While playing through Supergiant Games‘ Hades I kept asking myself why this game is like this so damn good?
For sure, It’s just an apartment.from fun game. You play Zagreus, the son of Hades (The Hades, however Not The Hades), an immortal prince of the underworld with mythical weapons who hastily kicks the crap out of demons on his way out of hell. In addition to the carnage, there is also a lot of strategy and a lot of variety. Then I died and everything became clear.
Hades came out months ago (available for Mac, PC and Nintendo Switch) and has been named the Best Game of 2020 by many websites. or at least one of them. So I didn’t an important discovery when I downloaded it for my switch. I was way behind the times and admittedly I’m still with this whole blog. It’s just that games are something I do mostly for fun. rarely for work
When I started playing Hades I didn’t even know what I was getting myself into. Everyone said it was a cool, addicting video game so I bought it and started playing. Then I died and went back to the beginning and realized that this game was basically Groundhog Day in hell. You try to escape hell, you fail, you go back to the beginning and try again. Every time you gain experience – not mechanically, but experience with the threats you face on your way out of the underworld, from environmental threats to the boss characters guarding each level – or with powers, literally blessings of the Olympic Gods and then you try again. And again. And once again. Every time you go a little further, you learn more and, hypothetically, eventually come to the end.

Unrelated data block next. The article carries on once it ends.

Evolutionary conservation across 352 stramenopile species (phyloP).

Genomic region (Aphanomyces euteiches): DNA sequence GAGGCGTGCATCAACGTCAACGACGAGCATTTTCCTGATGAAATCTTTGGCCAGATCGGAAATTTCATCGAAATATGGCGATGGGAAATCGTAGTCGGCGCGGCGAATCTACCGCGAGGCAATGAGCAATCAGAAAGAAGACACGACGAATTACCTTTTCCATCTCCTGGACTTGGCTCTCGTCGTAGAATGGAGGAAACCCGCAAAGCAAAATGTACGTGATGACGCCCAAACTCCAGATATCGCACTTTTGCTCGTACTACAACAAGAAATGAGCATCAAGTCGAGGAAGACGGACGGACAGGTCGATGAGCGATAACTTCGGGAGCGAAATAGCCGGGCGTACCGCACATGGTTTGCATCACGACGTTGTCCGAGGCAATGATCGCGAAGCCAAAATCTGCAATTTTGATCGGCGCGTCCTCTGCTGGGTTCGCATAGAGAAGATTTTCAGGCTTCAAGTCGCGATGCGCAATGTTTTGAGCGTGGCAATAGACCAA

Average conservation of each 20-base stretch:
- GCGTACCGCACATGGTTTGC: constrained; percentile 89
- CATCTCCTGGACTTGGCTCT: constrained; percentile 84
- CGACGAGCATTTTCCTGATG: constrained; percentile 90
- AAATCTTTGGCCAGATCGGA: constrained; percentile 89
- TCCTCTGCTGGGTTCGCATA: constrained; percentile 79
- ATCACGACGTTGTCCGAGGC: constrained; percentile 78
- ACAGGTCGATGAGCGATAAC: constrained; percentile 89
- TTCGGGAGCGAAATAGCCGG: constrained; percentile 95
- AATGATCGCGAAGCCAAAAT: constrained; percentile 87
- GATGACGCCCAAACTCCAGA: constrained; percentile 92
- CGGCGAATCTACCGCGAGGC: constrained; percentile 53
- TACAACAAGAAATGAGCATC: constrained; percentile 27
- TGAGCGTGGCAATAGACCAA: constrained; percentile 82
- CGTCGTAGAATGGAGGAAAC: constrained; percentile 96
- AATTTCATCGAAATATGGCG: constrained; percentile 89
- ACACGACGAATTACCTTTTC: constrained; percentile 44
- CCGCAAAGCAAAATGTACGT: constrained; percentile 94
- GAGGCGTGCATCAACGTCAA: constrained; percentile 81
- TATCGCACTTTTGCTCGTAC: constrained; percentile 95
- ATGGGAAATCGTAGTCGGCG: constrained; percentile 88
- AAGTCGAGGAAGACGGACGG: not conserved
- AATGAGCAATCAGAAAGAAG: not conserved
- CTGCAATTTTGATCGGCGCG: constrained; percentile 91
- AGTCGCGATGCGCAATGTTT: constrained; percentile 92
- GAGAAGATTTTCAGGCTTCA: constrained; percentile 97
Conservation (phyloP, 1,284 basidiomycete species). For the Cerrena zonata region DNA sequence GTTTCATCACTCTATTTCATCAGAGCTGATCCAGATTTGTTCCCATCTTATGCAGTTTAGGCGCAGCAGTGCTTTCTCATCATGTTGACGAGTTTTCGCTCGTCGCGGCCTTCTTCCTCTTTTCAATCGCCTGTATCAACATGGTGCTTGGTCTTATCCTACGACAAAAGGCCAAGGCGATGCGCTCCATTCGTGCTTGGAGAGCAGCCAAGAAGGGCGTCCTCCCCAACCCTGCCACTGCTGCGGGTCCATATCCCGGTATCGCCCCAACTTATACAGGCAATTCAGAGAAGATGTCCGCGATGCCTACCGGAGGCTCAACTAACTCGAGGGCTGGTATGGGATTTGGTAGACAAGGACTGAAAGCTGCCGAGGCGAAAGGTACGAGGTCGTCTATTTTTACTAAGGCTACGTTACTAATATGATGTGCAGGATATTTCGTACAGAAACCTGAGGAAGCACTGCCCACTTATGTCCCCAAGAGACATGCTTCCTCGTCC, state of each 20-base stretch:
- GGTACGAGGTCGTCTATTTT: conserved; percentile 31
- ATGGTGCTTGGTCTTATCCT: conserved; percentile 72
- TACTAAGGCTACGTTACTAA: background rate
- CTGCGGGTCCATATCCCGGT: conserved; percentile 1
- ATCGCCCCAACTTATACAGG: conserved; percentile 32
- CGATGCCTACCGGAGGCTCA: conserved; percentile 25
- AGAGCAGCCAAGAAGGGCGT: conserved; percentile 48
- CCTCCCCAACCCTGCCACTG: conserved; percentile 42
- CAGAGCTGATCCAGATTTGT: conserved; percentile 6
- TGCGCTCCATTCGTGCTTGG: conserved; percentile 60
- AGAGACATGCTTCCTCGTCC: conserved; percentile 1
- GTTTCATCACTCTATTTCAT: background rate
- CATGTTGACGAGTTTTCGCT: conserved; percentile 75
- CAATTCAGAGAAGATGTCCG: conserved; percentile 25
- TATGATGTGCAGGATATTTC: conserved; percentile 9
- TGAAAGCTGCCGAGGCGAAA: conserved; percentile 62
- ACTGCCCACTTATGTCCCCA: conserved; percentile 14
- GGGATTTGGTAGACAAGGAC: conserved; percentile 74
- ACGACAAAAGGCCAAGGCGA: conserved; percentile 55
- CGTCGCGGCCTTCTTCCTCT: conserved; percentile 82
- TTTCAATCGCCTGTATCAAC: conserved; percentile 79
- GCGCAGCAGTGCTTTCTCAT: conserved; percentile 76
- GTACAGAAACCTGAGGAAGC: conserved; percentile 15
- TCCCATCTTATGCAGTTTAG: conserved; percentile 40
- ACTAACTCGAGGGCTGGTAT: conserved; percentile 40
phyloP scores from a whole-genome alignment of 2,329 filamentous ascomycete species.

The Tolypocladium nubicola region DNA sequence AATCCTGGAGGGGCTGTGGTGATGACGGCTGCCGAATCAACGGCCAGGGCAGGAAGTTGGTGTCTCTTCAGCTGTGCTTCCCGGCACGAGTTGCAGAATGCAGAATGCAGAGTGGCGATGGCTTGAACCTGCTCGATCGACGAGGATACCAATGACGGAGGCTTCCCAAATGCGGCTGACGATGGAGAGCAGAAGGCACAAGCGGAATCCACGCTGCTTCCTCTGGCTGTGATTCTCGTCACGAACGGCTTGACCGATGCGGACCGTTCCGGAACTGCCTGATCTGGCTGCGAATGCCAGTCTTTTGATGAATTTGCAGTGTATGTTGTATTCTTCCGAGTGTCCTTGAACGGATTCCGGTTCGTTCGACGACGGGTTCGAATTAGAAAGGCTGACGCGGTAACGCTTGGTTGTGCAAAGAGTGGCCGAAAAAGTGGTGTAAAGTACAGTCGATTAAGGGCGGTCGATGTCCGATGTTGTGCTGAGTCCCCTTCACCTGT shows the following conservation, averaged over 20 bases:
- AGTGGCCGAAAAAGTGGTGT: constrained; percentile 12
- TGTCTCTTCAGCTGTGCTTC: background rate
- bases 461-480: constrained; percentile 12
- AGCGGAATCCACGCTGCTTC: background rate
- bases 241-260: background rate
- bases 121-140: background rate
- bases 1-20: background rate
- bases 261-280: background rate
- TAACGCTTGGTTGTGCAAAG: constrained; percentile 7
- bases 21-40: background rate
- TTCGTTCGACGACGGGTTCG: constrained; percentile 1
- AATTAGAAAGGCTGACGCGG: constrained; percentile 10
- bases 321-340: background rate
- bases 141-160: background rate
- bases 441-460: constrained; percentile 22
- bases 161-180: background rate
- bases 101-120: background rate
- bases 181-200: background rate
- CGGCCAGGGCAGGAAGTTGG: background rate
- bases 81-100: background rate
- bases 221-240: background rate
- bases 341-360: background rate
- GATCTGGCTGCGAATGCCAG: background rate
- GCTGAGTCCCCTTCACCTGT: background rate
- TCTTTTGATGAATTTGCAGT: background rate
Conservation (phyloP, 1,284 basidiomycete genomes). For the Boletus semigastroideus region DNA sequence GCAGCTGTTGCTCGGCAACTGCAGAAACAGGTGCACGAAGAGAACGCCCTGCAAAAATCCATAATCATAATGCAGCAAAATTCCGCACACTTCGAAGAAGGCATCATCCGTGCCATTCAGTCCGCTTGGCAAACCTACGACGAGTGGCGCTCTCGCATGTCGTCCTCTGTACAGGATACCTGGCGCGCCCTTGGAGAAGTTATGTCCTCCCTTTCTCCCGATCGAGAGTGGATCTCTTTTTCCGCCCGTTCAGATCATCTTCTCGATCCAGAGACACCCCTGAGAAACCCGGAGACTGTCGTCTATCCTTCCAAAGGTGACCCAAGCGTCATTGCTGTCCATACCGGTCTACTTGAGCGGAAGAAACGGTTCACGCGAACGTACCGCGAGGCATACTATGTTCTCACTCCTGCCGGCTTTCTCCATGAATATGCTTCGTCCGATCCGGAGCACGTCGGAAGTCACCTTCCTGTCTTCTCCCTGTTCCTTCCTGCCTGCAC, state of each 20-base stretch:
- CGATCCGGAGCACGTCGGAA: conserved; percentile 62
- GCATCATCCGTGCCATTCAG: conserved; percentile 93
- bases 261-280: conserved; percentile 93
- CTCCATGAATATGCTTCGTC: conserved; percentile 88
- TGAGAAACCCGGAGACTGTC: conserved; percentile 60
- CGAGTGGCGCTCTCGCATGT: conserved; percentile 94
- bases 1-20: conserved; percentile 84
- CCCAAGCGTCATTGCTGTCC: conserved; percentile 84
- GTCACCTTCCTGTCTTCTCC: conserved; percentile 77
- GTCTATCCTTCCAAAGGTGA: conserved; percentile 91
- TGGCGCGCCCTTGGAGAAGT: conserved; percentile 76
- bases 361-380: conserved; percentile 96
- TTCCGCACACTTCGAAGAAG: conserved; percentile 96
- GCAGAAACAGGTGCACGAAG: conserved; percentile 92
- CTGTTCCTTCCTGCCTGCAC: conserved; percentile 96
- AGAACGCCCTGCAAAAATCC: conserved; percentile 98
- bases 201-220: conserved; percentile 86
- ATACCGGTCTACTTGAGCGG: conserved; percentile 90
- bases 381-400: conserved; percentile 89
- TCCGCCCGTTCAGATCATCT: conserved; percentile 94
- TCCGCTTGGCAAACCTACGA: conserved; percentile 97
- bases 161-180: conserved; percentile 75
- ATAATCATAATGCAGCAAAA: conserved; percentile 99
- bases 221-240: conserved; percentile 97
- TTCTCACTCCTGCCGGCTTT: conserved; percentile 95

I am not there yet. In fact, I’m pretty early in the game. But early I realized Hades is so good because it’s an incredibly fun, intelligent microcosm for life itself. Think about it. Every day when we wake up we go through the movements, learn something, lose something, gain something, go to sleep, wake up again and repeat the same pattern. Every day we get a little older, a little wiser and finally – hopefully later than before – we “flee”. Zagreus’ search for a sense of himself and his relationship with his title father in Hades
Now the mechanics of Hades are nothing new. It’s part of a genre called Rougelite – itself a permutation of the hardcore roguelike genre – in which instead of a single, linear, pre-made story or series of levels, you step through randomly generated paths and encounters. Start the cycle again if you fail at any point along the way, be it five minutes in or on the final boss. However, Hades is unique in its deepening and examination of the mechanics of the genre.
Unlike most rogue-style games Reset to default (aka dying) is a crucial part of the story. You have to die to move the story forward. Every time Zagreus falls into battle, he awakens from the river Styx in the house of Hades and is ready to flee again and defy his father. Every time he does it there are characters to talk to, new stories have to be followed – death is not the “end” of one run, but the next Step into a new chapter. The game is slowly revealing more history, more weapons, more chances to keep moving and more levels to level up. You have to grow up to move on.
Again, this is not a breakthrough concept. Most great video games tell a story – linear or close the stories we tell about their mechanics. Many great games also require you to level up. But most of these games also have a forward dynamic. Sometimes you go back a little, but repeat the whole game over and over and step up at the same time, takes Hades to the next level. It’s a video game that reflects this strange banality of life in a way that most other games can’t.
What does it teach us now about life? This is a whole different story and a I guess I have to end the story to really find out. In the truest sense of the word, I will definitely want to try.
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